An unpleasant and wholly unjustified accusation 21/11/2012 09:41:00
As readers of this blog will know, I have been spending some of my time over the last few weeks running the Conservative campaign for the Croydon North by-election. Our campaign has six key messages:
• First, that our candidate Andy Stranack is the right person to replace Malcolm Wicks – he is the only one of the main party candidates who is local; he has a clear record of working for the local community; and the election of someone with cerebral palsy would be an important step in having a more representative Parliament.
• Second, that Andy is on the side of ordinary working people and pensioners who have worked hard all their lives – he supports the increase in the personal allowance that has halved the income tax paid by someone working full time for the minimum wage; the introduction of a cap on the amount of benefits an out-of-work family can receive so that no-one gets more than the average family earns; and the biggest ever increase in the state pension.
• Fourth, that he will focus on getting people into work, both by bringing more jobs to Croydon and improving help for those out of work.
• Fifth, that all schools should be as good as our best - over 70% of kids who receive free school meals at Harris South Norwood for example get five good GCSEs including maths and English: why do some other secondary schools not achieve that level?
One issue that we have barely mentioned is immigration. There is a passing reference to it on Andy’s website and in one of our leaflets where, in an article about the need to create more jobs, he points out that the Coalition Government “inherited an economy based on banking, immigration and debt”.
I thought this was an uncontroversial statement of where the last Government went wrong. After all, many sensible people in the Labour Party accept that there was too much reliance on the City of London; that borrowing was too high before the recession so that when the Government did then need to borrow money we ended up with the highest deficit in the developed world; and that net migration was too high.
But it seems that the hard left in Croydon Labour Party haven’t got the message. Addiscombe councillor Sean Fitzsimmons started the ball rolling by making the reasonable point that if you read what Andy said literally you could interpret it to mean that we were against all immigration (and all banking and all borrowing). I thought it was pretty clear that what he was talking about was an over-reliance on these things, but I agreed to ask Andy to change the wording to “We inherited an economy reliant on banking, high levels of net migration and debt” to remove any doubt. Sean said he “wasn’t accusing Andy of any ill intent”. Case closed, or so I thought.
Sean then said that many Croydon North residents are immigrants or the sons and daughters of immigrants and wouldn’t agree with our critique of the last Government’s policy. In my experience, people of all ethnic backgrounds agree that net migration has been too high in recent years and I replied:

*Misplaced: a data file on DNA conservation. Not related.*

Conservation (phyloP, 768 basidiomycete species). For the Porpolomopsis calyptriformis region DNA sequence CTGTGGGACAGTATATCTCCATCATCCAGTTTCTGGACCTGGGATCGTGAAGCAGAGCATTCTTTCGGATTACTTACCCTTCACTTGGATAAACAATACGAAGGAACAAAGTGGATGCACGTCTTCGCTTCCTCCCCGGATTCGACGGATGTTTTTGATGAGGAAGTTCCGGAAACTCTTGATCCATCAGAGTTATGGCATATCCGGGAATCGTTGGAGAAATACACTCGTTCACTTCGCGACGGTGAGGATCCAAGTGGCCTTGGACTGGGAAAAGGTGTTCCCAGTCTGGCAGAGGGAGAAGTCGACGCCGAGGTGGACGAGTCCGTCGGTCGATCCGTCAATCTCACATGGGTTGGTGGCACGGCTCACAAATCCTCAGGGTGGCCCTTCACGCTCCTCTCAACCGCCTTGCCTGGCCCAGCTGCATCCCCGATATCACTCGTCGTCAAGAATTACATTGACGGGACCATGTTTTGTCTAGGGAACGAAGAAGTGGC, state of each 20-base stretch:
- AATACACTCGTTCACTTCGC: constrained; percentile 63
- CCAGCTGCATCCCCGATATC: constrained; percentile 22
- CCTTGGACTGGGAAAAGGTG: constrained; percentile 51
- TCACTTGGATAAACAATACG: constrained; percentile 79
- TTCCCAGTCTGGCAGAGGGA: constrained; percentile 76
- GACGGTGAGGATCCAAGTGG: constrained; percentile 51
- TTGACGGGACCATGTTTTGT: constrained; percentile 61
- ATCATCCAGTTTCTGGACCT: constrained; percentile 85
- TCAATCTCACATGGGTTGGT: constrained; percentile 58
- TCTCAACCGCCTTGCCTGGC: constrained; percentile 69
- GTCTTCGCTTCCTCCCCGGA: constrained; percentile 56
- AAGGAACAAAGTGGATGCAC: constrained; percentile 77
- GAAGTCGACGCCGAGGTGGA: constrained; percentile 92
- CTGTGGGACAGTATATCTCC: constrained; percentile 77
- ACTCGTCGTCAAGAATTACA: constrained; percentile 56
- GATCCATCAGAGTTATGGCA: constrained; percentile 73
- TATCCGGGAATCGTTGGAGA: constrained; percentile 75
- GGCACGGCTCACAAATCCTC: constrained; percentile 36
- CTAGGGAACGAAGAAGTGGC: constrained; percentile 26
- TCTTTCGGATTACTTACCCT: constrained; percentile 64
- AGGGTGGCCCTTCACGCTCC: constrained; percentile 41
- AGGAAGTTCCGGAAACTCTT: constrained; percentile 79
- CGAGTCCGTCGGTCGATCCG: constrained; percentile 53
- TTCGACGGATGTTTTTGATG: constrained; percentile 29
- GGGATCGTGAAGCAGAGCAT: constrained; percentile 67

“More Croydon North residents would have jobs if you [the last Labour Government]’d had a better immigration policy eg accession controls on new EU members”.
Andrew Fisher (a local resident and joint National Secretary of the hard Left Labour Representation Committee) then joined in, accusing me of playing the race card – an accusation which Sean, who had previously said he wasn’t accusing us of any ill intent, and the unpleasant Labour attack site Inside Croydon both repeated.
This is a classic tactic of some on the left when it comes to immigration, where they know the public don’t agree with them: accuse your opponents of racism to try to scare them off raising the issue.
As someone who is a passionate believer in the benefits that immigration – properly managed – can bring (see for example my recent speech in opposition to Migration Watch’s proposals), someone who has campaigned actively against the BNP in New Addington, someone who has criticised the stance my party has taken on multiculturalism, I take particular offence at this accusation. I challenged Andrew on this and he replied that he wasn’t accusing me of being a racist, merely of being someone who is prepared to pander to racists. Classy.
I hope regular readers of this blog will feel that this accusation is beneath contempt and doesn’t warrant a response but for those who don’t know me here is a detailed rebuttal of what he has said.
First, let me be clear what I am saying. I am obviously not saying that the failure to apply accession controls when various countries joined the EU in 2004 – or the high levels of net migration in general during the last Government - are the sole, or even the main, cause of the high unemployment we see in Croydon North today, merely that they are a contributing factor.
Nor am I in any way blaming those who came to the UK during this period. They were doing what they thought was best for them and their families. Any of us would do the same in their position. My criticism is reserved for the last Government, whose policies were not in the national interest.